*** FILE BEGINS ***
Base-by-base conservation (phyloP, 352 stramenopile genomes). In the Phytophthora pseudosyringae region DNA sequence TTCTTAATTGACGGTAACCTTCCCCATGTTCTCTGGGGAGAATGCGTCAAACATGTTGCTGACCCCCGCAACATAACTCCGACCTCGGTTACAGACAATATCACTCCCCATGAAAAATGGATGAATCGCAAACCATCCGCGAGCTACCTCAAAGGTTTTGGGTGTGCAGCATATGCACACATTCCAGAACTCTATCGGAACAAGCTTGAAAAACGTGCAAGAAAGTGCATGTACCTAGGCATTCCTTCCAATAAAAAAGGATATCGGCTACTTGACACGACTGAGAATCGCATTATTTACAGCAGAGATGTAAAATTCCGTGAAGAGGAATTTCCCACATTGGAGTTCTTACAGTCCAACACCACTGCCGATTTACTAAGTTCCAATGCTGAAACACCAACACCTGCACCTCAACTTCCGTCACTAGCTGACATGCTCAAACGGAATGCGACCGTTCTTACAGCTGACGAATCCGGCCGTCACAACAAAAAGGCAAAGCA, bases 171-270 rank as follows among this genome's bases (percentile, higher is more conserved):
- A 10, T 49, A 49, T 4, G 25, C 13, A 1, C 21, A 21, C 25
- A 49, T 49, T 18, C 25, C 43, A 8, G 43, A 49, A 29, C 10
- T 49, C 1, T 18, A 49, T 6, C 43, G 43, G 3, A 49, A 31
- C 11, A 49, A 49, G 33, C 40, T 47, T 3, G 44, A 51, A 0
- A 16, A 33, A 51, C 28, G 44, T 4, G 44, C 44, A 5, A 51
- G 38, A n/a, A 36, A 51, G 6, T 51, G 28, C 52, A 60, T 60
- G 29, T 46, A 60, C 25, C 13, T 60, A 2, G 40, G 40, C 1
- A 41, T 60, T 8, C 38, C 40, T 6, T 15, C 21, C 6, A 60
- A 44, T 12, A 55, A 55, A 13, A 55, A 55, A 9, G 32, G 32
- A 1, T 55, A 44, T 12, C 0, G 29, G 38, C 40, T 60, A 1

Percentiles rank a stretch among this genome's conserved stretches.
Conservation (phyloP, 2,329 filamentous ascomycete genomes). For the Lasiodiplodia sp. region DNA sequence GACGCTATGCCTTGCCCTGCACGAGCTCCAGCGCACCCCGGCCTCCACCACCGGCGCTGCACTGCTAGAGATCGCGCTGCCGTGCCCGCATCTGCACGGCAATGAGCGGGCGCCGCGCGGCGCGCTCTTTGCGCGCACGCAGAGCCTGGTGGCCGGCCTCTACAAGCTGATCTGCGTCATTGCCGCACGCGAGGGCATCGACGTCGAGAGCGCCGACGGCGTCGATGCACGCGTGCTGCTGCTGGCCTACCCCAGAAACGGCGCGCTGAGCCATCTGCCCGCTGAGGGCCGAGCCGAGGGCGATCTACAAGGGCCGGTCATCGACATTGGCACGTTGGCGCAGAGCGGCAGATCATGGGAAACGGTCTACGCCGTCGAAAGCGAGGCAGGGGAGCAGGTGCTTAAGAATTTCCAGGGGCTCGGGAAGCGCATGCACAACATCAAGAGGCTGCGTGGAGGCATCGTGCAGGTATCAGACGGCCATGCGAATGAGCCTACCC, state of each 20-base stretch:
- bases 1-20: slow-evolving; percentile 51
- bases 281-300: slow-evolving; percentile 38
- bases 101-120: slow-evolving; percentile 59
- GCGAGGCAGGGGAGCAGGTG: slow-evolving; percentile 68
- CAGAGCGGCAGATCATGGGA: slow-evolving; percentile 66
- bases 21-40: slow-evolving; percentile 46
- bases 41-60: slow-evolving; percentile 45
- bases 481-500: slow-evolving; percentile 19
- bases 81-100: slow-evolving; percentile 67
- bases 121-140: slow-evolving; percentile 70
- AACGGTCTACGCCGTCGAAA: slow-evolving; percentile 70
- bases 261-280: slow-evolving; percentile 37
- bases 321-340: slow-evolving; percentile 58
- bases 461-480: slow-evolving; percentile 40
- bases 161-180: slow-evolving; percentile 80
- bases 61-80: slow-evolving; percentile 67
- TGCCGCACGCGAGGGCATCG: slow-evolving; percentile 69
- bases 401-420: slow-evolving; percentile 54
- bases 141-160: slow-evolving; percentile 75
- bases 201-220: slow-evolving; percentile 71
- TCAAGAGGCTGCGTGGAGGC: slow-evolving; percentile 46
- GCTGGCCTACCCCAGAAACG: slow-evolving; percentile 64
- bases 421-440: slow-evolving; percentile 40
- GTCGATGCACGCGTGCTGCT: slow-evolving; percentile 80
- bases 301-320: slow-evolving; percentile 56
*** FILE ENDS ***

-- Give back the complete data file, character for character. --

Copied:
Base-by-base conservation (phyloP, 352 stramenopile genomes). In the Phytophthora pseudosyringae region DNA sequence TTCTTAATTGACGGTAACCTTCCCCATGTTCTCTGGGGAGAATGCGTCAAACATGTTGCTGACCCCCGCAACATAACTCCGACCTCGGTTACAGACAATATCACTCCCCATGAAAAATGGATGAATCGCAAACCATCCGCGAGCTACCTCAAAGGTTTTGGGTGTGCAGCATATGCACACATTCCAGAACTCTATCGGAACAAGCTTGAAAAACGTGCAAGAAAGTGCATGTACCTAGGCATTCCTTCCAATAAAAAAGGATATCGGCTACTTGACACGACTGAGAATCGCATTATTTACAGCAGAGATGTAAAATTCCGTGAAGAGGAATTTCCCACATTGGAGTTCTTACAGTCCAACACCACTGCCGATTTACTAAGTTCCAATGCTGAAACACCAACACCTGCACCTCAACTTCCGTCACTAGCTGACATGCTCAAACGGAATGCGACCGTTCTTACAGCTGACGAATCCGGCCGTCACAACAAAAAGGCAAAGCA, bases 171-270 rank as follows among this genome's bases (percentile, higher is more conserved):
- A 10, T 49, A 49, T 4, G 25, C 13, A 1, C 21, A 21, C 25
- A 49, T 49, T 18, C 25, C 43, A 8, G 43, A 49, A 29, C 10
- T 49, C 1, T 18, A 49, T 6, C 43, G 43, G 3, A 49, A 31
- C 11, A 49, A 49, G 33, C 40, T 47, T 3, G 44, A 51, A 0
- A 16, A 33, A 51, C 28, G 44, T 4, G 44, C 44, A 5, A 51
- G 38, A n/a, A 36, A 51, G 6, T 51, G 28, C 52, A 60, T 60
- G 29, T 46, A 60, C 25, C 13, T 60, A 2, G 40, G 40, C 1
- A 41, T 60, T 8, C 38, C 40, T 6, T 15, C 21, C 6, A 60
- A 44, T 12, A 55, A 55, A 13, A 55, A 55, A 9, G 32, G 32
- A 1, T 55, A 44, T 12, C 0, G 29, G 38, C 40, T 60, A 1

Percentiles rank a stretch among this genome's conserved stretches.
Conservation (phyloP, 2,329 filamentous ascomycete genomes). For the Lasiodiplodia sp. region DNA sequence GACGCTATGCCTTGCCCTGCACGAGCTCCAGCGCACCCCGGCCTCCACCACCGGCGCTGCACTGCTAGAGATCGCGCTGCCGTGCCCGCATCTGCACGGCAATGAGCGGGCGCCGCGCGGCGCGCTCTTTGCGCGCACGCAGAGCCTGGTGGCCGGCCTCTACAAGCTGATCTGCGTCATTGCCGCACGCGAGGGCATCGACGTCGAGAGCGCCGACGGCGTCGATGCACGCGTGCTGCTGCTGGCCTACCCCAGAAACGGCGCGCTGAGCCATCTGCCCGCTGAGGGCCGAGCCGAGGGCGATCTACAAGGGCCGGTCATCGACATTGGCACGTTGGCGCAGAGCGGCAGATCATGGGAAACGGTCTACGCCGTCGAAAGCGAGGCAGGGGAGCAGGTGCTTAAGAATTTCCAGGGGCTCGGGAAGCGCATGCACAACATCAAGAGGCTGCGTGGAGGCATCGTGCAGGTATCAGACGGCCATGCGAATGAGCCTACCC, state of each 20-base stretch:
- bases 1-20: slow-evolving; percentile 51
- bases 281-300: slow-evolving; percentile 38
- bases 101-120: slow-evolving; percentile 59
- GCGAGGCAGGGGAGCAGGTG: slow-evolving; percentile 68
- CAGAGCGGCAGATCATGGGA: slow-evolving; percentile 66
- bases 21-40: slow-evolving; percentile 46
- bases 41-60: slow-evolving; percentile 45
- bases 481-500: slow-evolving; percentile 19
- bases 81-100: slow-evolving; percentile 67
- bases 121-140: slow-evolving; percentile 70
- AACGGTCTACGCCGTCGAAA: slow-evolving; percentile 70
- bases 261-280: slow-evolving; percentile 37
- bases 321-340: slow-evolving; percentile 58
- bases 461-480: slow-evolving; percentile 40
- bases 161-180: slow-evolving; percentile 80
- bases 61-80: slow-evolving; percentile 67
- TGCCGCACGCGAGGGCATCG: slow-evolving; percentile 69
- bases 401-420: slow-evolving; percentile 54
- bases 141-160: slow-evolving; percentile 75
- bases 201-220: slow-evolving; percentile 71
- TCAAGAGGCTGCGTGGAGGC: slow-evolving; percentile 46
- GCTGGCCTACCCCAGAAACG: slow-evolving; percentile 64
- bases 421-440: slow-evolving; percentile 40
- GTCGATGCACGCGTGCTGCT: slow-evolving; percentile 80
- bases 301-320: slow-evolving; percentile 56